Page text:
|Port workers march back to work at Auckland, New Zealand, port April 5 after winning five-week battle against city-owned port’s attempt to impose “flexible” hours and subcontracting.|
An Employment Court ruling days earlier forced the company to back down from its plans to contract out union jobs.
The port workers had all returned to work by April 6. Engineers (machinists) returned one day earlier.
Port workers struck February 24 and set up round-the-clock pickets after refusing to accept the bosses’ demands for “flexible” work schedules. These could mean shifts lasting anywhere from three to 12 hours, and start times being changed on just five hours’ notice. On March 7, Ports of Auckland announced it would fire the workers, and shortly after hired firms Drake New Zealand and AWF Group to replace them with nonunion stevedores.
On March 22, union members voted to end their strike after the company gave informal agreement to the Employment Court to halt contracting out of their jobs. Ports of Auckland then, however, locked them out. Five days later the court issued an injunction suspending the contracting out until a further hearing is held on May 16.
The company’s March 30 agreement to lift the lockout and return to bargaining came just ahead of a further court hearing on the union’s claim that the lockout was illegal.
When worker correspondents for the Militant visited the picket line March 30, port workers were preparing to celebrate and were waving rewritten placards saying “Thank you Auckland” to sustained tooting from rush hour traffic.
“It’s a step in the right direction. But it’s not a victory until we walk back and reach resolution with a collective document,” said Danny Belsham, 60, a leading hand with 30 years on the wharf.
During the five-week strike and lockout, the company claimed to be operating the port at 30 percent of normal capacity with 57 nonunion workers and management staff, but was forced to limit container operations to imports as union members in other countries vowed not to service ships loaded by nonunion workers.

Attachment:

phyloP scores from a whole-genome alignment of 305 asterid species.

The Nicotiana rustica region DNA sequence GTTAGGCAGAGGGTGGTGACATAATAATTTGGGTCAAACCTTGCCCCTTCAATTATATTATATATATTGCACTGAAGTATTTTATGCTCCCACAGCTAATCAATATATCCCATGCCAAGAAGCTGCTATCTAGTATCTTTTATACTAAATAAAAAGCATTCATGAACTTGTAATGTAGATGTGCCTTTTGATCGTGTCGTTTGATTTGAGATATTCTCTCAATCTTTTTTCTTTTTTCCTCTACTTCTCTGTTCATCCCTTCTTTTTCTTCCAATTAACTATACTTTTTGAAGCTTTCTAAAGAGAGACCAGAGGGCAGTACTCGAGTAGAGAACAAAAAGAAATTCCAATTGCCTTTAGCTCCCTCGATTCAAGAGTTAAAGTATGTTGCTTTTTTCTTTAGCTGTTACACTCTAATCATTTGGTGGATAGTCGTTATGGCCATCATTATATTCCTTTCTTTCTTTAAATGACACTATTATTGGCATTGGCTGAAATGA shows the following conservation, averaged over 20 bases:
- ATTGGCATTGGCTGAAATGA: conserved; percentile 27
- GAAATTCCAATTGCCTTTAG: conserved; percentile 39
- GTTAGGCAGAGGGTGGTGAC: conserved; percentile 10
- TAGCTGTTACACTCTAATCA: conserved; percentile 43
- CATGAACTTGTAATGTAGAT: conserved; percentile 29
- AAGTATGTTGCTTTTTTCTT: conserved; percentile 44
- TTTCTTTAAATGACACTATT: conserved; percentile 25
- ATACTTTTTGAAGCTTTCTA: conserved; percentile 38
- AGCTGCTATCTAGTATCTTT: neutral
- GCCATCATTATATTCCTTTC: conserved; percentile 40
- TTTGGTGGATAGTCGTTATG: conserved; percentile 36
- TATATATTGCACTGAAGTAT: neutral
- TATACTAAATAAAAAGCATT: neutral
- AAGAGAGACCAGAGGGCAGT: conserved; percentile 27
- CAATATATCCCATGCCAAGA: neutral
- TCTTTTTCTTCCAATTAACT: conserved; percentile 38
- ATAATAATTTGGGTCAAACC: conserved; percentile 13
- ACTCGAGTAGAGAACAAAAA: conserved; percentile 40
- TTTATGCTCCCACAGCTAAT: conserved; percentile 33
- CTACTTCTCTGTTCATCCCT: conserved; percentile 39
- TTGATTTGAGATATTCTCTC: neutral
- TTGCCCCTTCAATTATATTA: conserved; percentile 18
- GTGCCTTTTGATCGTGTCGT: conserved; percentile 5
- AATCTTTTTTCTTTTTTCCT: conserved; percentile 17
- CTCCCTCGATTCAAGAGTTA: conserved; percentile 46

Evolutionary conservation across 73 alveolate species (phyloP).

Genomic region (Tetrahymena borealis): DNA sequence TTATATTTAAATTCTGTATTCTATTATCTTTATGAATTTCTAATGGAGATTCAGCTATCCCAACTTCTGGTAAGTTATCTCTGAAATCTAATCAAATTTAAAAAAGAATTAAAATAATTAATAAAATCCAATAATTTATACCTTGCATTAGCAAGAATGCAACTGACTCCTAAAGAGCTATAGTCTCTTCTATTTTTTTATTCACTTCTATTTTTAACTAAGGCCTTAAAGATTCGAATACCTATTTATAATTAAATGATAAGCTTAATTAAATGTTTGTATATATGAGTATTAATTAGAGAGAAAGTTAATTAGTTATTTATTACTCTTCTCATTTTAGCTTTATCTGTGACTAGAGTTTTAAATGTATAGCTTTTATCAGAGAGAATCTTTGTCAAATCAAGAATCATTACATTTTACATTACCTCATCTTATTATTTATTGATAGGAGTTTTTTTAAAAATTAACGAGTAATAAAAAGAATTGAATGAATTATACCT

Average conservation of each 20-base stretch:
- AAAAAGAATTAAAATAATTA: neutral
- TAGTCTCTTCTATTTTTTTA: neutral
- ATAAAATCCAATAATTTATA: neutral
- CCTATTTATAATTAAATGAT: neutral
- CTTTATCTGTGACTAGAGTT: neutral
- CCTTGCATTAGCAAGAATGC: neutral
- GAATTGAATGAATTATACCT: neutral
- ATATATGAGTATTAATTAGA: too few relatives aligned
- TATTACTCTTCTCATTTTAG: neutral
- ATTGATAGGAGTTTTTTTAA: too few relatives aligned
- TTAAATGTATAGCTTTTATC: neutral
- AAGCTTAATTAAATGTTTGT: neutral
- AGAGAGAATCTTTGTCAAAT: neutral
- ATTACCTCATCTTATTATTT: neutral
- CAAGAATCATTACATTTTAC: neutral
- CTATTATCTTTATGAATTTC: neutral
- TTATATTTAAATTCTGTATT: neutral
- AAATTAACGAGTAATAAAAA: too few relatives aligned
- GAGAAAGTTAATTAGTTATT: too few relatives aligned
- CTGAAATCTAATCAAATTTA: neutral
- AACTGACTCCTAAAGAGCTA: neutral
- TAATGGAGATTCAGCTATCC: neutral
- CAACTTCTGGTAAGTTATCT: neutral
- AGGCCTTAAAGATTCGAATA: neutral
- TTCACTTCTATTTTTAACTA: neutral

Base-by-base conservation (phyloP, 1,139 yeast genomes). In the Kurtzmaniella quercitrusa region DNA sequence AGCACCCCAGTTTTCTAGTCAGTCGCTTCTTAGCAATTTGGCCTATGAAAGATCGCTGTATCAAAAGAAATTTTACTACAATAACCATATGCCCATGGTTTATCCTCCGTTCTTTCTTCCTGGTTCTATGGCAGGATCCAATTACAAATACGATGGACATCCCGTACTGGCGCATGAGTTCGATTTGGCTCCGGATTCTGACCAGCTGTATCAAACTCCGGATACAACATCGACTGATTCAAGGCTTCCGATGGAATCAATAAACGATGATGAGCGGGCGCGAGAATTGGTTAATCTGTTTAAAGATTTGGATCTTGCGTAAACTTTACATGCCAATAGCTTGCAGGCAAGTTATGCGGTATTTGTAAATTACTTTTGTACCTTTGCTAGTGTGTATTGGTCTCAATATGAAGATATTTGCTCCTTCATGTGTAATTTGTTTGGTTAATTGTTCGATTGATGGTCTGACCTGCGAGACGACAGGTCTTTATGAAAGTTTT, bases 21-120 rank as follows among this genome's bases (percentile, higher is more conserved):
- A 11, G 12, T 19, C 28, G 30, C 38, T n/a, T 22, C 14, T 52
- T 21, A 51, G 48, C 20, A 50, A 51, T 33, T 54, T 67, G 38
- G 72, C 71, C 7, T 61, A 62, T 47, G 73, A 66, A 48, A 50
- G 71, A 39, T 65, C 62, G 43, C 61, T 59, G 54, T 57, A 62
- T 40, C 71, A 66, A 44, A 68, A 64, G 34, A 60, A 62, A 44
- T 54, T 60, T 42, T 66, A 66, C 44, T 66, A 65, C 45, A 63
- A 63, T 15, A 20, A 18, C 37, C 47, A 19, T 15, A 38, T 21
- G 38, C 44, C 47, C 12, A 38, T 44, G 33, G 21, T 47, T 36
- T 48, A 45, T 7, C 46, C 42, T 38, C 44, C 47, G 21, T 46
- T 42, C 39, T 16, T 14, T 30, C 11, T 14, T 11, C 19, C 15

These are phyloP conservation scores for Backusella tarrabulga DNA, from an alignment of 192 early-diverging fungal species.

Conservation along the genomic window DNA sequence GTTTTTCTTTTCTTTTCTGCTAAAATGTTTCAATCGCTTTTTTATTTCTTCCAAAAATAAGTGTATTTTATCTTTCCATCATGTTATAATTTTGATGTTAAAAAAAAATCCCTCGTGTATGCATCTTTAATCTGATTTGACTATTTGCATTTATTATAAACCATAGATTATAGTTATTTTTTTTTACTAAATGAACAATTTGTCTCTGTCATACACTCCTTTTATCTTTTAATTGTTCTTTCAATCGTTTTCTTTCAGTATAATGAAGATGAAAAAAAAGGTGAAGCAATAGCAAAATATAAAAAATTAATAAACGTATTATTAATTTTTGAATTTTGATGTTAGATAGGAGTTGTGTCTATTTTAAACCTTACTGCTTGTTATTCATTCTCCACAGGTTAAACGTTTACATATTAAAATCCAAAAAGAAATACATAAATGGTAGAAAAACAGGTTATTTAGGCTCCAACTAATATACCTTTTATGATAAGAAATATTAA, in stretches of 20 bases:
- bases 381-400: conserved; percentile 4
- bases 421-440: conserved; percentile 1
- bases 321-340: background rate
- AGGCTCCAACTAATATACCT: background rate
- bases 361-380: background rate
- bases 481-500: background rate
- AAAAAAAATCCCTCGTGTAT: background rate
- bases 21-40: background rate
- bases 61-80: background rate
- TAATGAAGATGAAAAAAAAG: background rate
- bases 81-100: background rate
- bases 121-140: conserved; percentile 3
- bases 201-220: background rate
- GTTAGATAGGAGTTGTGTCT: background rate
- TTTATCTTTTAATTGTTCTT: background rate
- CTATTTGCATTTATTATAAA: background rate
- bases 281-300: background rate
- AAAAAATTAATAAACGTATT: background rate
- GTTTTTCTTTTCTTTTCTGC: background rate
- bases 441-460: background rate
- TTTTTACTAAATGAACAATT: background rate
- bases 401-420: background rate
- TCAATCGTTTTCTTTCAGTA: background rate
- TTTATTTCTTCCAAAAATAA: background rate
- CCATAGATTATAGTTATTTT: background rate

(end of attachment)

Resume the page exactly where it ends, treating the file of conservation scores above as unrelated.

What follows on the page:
Ports of Auckland hired public relations firm SweeneyVesty, launched a website called “Need for change,” and took out several full-page newspaper advertisements to appeal for support for its union-busting campaign.
The Maritime Union’s pickets at the container terminal, on a busy city street, attracted substantial solidarity and financial support from other unions and working people. Pickets told of supporters stopping by and dropping off food and donating money.
During the lockout the picket line was boosted by workers on strike against the Oceania chain of retirement homes; meat workers locked out last year by Canterbury Meat Packers Rangitikei; meat workers currently locked out by AFFCO; and fellow port workers from the Maritime Union of Australia and the International Longshore and Warehouse Union in the United States. Four players and a coach from the Canterbury Bulldogs rugby league team from Sydney, Australia, visiting for a match joined the picket March 18.
The secretary of the Maritime Union of Australia, Paddy Crumlin, visited the picket March 29 and presented a check for NZ$100,000 ($82,000).
“The international solidarity was unprecedented and had a major bearing on the progressive resolution” of the dispute, said Belsham.
Businesses were feeling the pressure from the port shutdown. Importers’ Institute Secretary Daniel Silva said March 16 that its members were spending millions of dollars railing freight to Auckland from other ports, and a “strike surcharge” imposed by shipping line Maersk was due to be increased.
On March 30, Auckland Chambers of Commerce head Michael Barnett noted that the dispute was “becoming an issue affecting the health of many thousands of businesses directly and of the New Zealand economy as a whole.” Auckland is New Zealand’s largest container port and is owned by the city council.
In announcing the settlement, Ports of Auckland Chief Executive Tony Gibson said the port company had listened to the “views of the mayor and all other stakeholders.” But he insisted that the company was still determined to change what he called “historic work practices and restrictions which are out of touch with today’s reality.” The contracting out proposal “is still there, but for now it’s on hold,” he said.
“We’re locking down one picket and joining another,” said Belsham, as Maritime Union members made plans to join picket lines of meat workers still locked out by AFFCO in the coming days. “As they pledged solidarity to us, we will return the favor. We’ll do whatever it takes to help resolve that issue.”
On the Picket Line
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